Colleges and universities should seize the opportunity to make premedical and medical education more interactive and interdisciplinary, says Peter J. Bruns, vice president for grants and special programs at the Howard Hughes Medical Institute (HHMI).
That challenge is part of a bold new approach to premedical and medical education proposed by Association of American Medical Colleges (AAMC) and HHMI in the report "Scientific Foundations for Future Physicians," which was published in June 2009. The report outlines specific scientific topics, called competencies, that undergraduates should know before they enter medical school and medical students should know before they become doctors.
The idea is to allow universities and medical schools to wean themselves off a strict list of required courses and instead teach science in the most innovative possible ways. "The tyranny of being connected to a series of specific courses has hampered change in science education," Bruns says. "These competencies allow colleges to teach integrated science courses that bring together different scientific disciplines."
A group of scientist-educators discussed the report and the road forward recently at a meeting of the American Association for the Advancement of Science in San Diego. The panel was moderated by Sharon R. Long, a professor of biological sciences and former dean at Stanford University. In addition to Bruns, the speakers included "Scientific Foundations for Future Physicians" committee members Julio de Paula, a chemistry professor and dean at Lewis and Clark College, and Wayne M. Samuelson, a professor of internal medicine and associate dean for admissions at the University of Utah School of Medicine.
Bruns notes that HHMI has long played an important role in invigorating science education at all levels in the United States. But he traced the Institute's decision to get involved in finding new ways to approach medical and premedical education to "Bio 2010," a report issued by the National Academy of Sciences in 2003. The report, which called for improvements to undergraduate science education, noted that undergraduate courses are taught within strict disciplinary silos but that research biologists often work across disciplines. "Modern biology is a real mix of disciplines coming together to solve problems," Bruns says. "That is the way it should be taught."
In 2007, HHMI joined forces with the AAMC to see if the two institutions could work together to address this problem. They convened a committee of researchers, physicians, and science educators representing a wide range of scientific and medical disciplines. Committee members were chosen from the faculty at selected small colleges, large universities, and medical schools across the country. Long and Robert J. Alpern, dean of Yale University School of Medicine, co-chaired the committee.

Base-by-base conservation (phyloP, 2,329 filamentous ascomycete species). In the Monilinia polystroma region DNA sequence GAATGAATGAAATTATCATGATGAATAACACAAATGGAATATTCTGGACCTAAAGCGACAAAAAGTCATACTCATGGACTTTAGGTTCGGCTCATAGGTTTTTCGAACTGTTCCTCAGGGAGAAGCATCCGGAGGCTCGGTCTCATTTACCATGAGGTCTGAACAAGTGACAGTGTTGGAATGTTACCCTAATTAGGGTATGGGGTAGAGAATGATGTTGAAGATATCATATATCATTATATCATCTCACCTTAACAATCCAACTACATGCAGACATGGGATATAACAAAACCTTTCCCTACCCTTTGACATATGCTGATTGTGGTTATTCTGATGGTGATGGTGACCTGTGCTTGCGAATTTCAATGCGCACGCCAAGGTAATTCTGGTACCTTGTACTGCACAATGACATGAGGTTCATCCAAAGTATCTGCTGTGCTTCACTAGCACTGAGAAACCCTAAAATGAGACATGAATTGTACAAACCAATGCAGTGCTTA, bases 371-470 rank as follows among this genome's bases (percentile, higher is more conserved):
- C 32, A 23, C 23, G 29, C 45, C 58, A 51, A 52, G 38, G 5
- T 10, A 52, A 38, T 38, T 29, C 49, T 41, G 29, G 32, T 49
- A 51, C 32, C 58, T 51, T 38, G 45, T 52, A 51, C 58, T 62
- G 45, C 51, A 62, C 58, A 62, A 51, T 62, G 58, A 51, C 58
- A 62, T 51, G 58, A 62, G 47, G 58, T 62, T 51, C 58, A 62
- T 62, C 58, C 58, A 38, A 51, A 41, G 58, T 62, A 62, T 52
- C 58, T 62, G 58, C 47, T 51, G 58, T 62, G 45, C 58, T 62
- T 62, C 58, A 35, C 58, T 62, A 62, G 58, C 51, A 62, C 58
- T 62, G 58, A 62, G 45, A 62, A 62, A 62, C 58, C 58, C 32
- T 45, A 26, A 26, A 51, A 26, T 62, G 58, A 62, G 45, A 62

The resulting report recommends eight scientific competencies that students should know before entering medical school and eight additional natural science competencies that they should master before receiving their medical degrees. The committee supplemented the broad competencies with specific learning objectives and examples. To see the full report, go to http://www.hhmi.org/grants/sffp.html.
The report has been circulating among science educators since its release in June 2009. Several applicants for HHMI's ongoing competition for a new round of undergraduate education grants at research universities included plans to create just the type of courses that the AAMC-HHMI report envisions. In addition, the National Science Foundation said several of its current competitions would be a good fit for the interdisciplinary curriculum development, including Course, Curriculum, and Laboratory Improvement (CCLI) grants for undergraduate education.
The report's findings are being considered in AAMC's review of the MCAT, the medical school admissions exam, and several members of the MCAT review panel were also on the AAMC-HHMI committee. That review is expected to be completed in 2012.
Bruns hopes that colleges and universities across the country will respond to the call for change. "We are arguing that future physicians need to be prepared in contemporary science, and that is no different from the way future scientists need to be prepared," he says. "It's an opportunity to create new ways to teach science, not an obstacle."
In addition to Peter Bruns, speakers include "Scientific Foundations for Future Physicians" committee members Julio de Paula, Lewis and Clark College, and Wayne M. Samuelson, University of Utah School of Medicine. The panel will be moderated by Sharon R. Long, Stanford University.
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